“The youth of today will determine our world of tomorrow,” said Congressman Farr.  “It is more essential than ever for our young adults, and future leaders, to be knowledgeable about the increasingly important fields based in science and math so they can be key players in our future economy.  I am delighted that this grant seeks to accomplish this by enabling MPC to aid disadvantaged youths in gaining access to a college education and open the doors to a valuable career.”

Since 2008, the program has repeatedly surpassed the expectations of what allotted funds are intended to achieve.  More than twice the number of students the program was funded to serve actually enrolled.  Each year of the program, between 98 and 100 percent of these attendees stayed for the entire session, an amount which surpassed the goal of an 80 percent retention rate.  After the students completed the program, more than 89 percent of attendees went on to enroll in a postsecondary school, a quantity which exceeded the goal by 9 percent.  Finally, at least 90 percent of students then stayed in college, a rate which drastically exceeded the goal of 60 percent. 

“Since its inception in 1990, TRiO Math Science Upward Bound has been a dynamic part of Monterey Peninsula College Student Services,” said MPC TriO Director Laurence E. Walker, dean of Student Services.  “MSUB strives to deliver outstanding STEM services to underrepresented high school students, while promoting careers in math and science.  Unique in its delivery of services, MSUB provides hands-on learning, academic support, exposure to professionals and a residential college experience. For over 20 years, MSUB has served this outstanding population, helping students make the transition to higher education.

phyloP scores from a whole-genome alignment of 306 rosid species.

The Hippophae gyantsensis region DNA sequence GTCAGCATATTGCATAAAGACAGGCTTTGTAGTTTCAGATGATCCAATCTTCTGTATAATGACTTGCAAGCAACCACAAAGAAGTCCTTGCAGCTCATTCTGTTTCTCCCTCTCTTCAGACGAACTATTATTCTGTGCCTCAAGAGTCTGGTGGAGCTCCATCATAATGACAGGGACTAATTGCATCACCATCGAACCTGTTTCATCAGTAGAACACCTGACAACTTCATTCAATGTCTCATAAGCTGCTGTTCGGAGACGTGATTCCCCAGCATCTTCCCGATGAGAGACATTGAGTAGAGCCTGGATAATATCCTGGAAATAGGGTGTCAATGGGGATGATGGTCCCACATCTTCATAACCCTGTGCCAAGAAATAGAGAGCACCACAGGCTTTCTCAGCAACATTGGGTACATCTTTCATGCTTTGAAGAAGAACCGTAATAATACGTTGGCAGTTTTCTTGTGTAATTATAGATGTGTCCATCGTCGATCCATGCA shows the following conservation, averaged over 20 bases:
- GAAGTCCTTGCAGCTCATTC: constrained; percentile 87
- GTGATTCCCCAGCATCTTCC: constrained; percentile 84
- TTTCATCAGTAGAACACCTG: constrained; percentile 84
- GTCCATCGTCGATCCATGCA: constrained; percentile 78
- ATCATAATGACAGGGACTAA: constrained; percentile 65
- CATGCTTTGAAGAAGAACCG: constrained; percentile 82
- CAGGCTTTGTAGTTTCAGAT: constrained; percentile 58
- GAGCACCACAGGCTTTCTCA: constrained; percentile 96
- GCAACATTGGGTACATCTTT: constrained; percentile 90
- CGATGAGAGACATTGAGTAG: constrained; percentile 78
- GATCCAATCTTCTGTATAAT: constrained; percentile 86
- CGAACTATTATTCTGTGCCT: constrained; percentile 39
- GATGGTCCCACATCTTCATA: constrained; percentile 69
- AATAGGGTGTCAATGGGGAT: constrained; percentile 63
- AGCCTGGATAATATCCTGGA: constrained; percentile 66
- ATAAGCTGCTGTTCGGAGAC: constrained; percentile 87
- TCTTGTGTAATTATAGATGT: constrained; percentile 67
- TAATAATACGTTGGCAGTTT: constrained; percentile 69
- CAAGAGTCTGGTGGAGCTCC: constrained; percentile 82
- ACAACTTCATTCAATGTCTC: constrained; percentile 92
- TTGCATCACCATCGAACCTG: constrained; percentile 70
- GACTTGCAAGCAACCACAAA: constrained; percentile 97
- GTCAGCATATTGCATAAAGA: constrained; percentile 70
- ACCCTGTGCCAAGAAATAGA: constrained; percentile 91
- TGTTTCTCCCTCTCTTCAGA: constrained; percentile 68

In my twenty-five years as an educator, I am constantly inspired and rejuvenated by the “good work” of our TRiO professionals who year after year foster the personal growth and academic success of low-income, first-generation college students. TRiO Works!"

With this grant, underprivileged teens will continue to receive the support and experience they need in order to drastically increase the possibility of studying science and math at a postsecondary school.